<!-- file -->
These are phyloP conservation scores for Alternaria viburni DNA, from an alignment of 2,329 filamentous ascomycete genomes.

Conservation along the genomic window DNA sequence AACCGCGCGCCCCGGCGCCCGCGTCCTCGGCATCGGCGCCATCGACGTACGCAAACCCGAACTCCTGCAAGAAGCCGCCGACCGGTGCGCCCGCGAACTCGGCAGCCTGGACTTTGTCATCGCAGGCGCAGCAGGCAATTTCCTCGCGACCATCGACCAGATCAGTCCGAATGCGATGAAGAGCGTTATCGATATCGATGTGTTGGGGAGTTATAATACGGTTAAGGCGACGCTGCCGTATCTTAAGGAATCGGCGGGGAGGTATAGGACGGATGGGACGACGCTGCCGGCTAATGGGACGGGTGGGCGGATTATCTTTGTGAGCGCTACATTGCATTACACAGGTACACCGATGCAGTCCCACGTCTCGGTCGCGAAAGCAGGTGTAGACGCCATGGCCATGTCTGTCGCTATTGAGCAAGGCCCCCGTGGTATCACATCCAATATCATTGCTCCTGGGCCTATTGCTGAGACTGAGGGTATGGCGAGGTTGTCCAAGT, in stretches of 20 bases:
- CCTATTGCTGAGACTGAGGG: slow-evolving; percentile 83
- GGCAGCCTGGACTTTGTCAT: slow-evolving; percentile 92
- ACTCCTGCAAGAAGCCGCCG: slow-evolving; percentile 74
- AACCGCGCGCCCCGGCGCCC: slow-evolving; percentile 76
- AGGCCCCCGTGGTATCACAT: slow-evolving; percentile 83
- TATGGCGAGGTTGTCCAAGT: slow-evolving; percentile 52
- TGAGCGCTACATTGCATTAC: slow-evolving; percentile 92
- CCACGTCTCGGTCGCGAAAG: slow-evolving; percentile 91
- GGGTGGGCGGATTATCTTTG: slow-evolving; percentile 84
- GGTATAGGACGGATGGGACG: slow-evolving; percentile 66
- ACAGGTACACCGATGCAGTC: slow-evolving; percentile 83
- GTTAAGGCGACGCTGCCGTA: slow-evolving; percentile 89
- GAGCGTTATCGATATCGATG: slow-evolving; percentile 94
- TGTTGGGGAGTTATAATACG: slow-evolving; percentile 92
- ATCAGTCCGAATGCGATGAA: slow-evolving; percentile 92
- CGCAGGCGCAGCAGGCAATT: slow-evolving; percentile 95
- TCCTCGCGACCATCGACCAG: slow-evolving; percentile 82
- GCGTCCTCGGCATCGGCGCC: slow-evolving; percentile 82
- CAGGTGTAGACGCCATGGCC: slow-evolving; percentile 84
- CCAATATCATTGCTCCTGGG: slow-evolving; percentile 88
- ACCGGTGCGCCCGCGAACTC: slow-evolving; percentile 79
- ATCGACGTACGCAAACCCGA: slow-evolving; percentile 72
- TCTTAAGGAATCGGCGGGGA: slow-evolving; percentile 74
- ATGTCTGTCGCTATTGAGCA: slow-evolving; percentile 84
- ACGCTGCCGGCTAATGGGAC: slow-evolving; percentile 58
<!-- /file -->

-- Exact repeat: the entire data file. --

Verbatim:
These are phyloP conservation scores for Alternaria viburni DNA, from an alignment of 2,329 filamentous ascomycete genomes.

Conservation along the genomic window DNA sequence AACCGCGCGCCCCGGCGCCCGCGTCCTCGGCATCGGCGCCATCGACGTACGCAAACCCGAACTCCTGCAAGAAGCCGCCGACCGGTGCGCCCGCGAACTCGGCAGCCTGGACTTTGTCATCGCAGGCGCAGCAGGCAATTTCCTCGCGACCATCGACCAGATCAGTCCGAATGCGATGAAGAGCGTTATCGATATCGATGTGTTGGGGAGTTATAATACGGTTAAGGCGACGCTGCCGTATCTTAAGGAATCGGCGGGGAGGTATAGGACGGATGGGACGACGCTGCCGGCTAATGGGACGGGTGGGCGGATTATCTTTGTGAGCGCTACATTGCATTACACAGGTACACCGATGCAGTCCCACGTCTCGGTCGCGAAAGCAGGTGTAGACGCCATGGCCATGTCTGTCGCTATTGAGCAAGGCCCCCGTGGTATCACATCCAATATCATTGCTCCTGGGCCTATTGCTGAGACTGAGGGTATGGCGAGGTTGTCCAAGT, in stretches of 20 bases:
- CCTATTGCTGAGACTGAGGG: slow-evolving; percentile 83
- GGCAGCCTGGACTTTGTCAT: slow-evolving; percentile 92
- ACTCCTGCAAGAAGCCGCCG: slow-evolving; percentile 74
- AACCGCGCGCCCCGGCGCCC: slow-evolving; percentile 76
- AGGCCCCCGTGGTATCACAT: slow-evolving; percentile 83
- TATGGCGAGGTTGTCCAAGT: slow-evolving; percentile 52
- TGAGCGCTACATTGCATTAC: slow-evolving; percentile 92
- CCACGTCTCGGTCGCGAAAG: slow-evolving; percentile 91
- GGGTGGGCGGATTATCTTTG: slow-evolving; percentile 84
- GGTATAGGACGGATGGGACG: slow-evolving; percentile 66
- ACAGGTACACCGATGCAGTC: slow-evolving; percentile 83
- GTTAAGGCGACGCTGCCGTA: slow-evolving; percentile 89
- GAGCGTTATCGATATCGATG: slow-evolving; percentile 94
- TGTTGGGGAGTTATAATACG: slow-evolving; percentile 92
- ATCAGTCCGAATGCGATGAA: slow-evolving; percentile 92
- CGCAGGCGCAGCAGGCAATT: slow-evolving; percentile 95
- TCCTCGCGACCATCGACCAG: slow-evolving; percentile 82
- GCGTCCTCGGCATCGGCGCC: slow-evolving; percentile 82
- CAGGTGTAGACGCCATGGCC: slow-evolving; percentile 84
- CCAATATCATTGCTCCTGGG: slow-evolving; percentile 88
- ACCGGTGCGCCCGCGAACTC: slow-evolving; percentile 79
- ATCGACGTACGCAAACCCGA: slow-evolving; percentile 72
- TCTTAAGGAATCGGCGGGGA: slow-evolving; percentile 74
- ATGTCTGTCGCTATTGAGCA: slow-evolving; percentile 84
- ACGCTGCCGGCTAATGGGAC: slow-evolving; percentile 58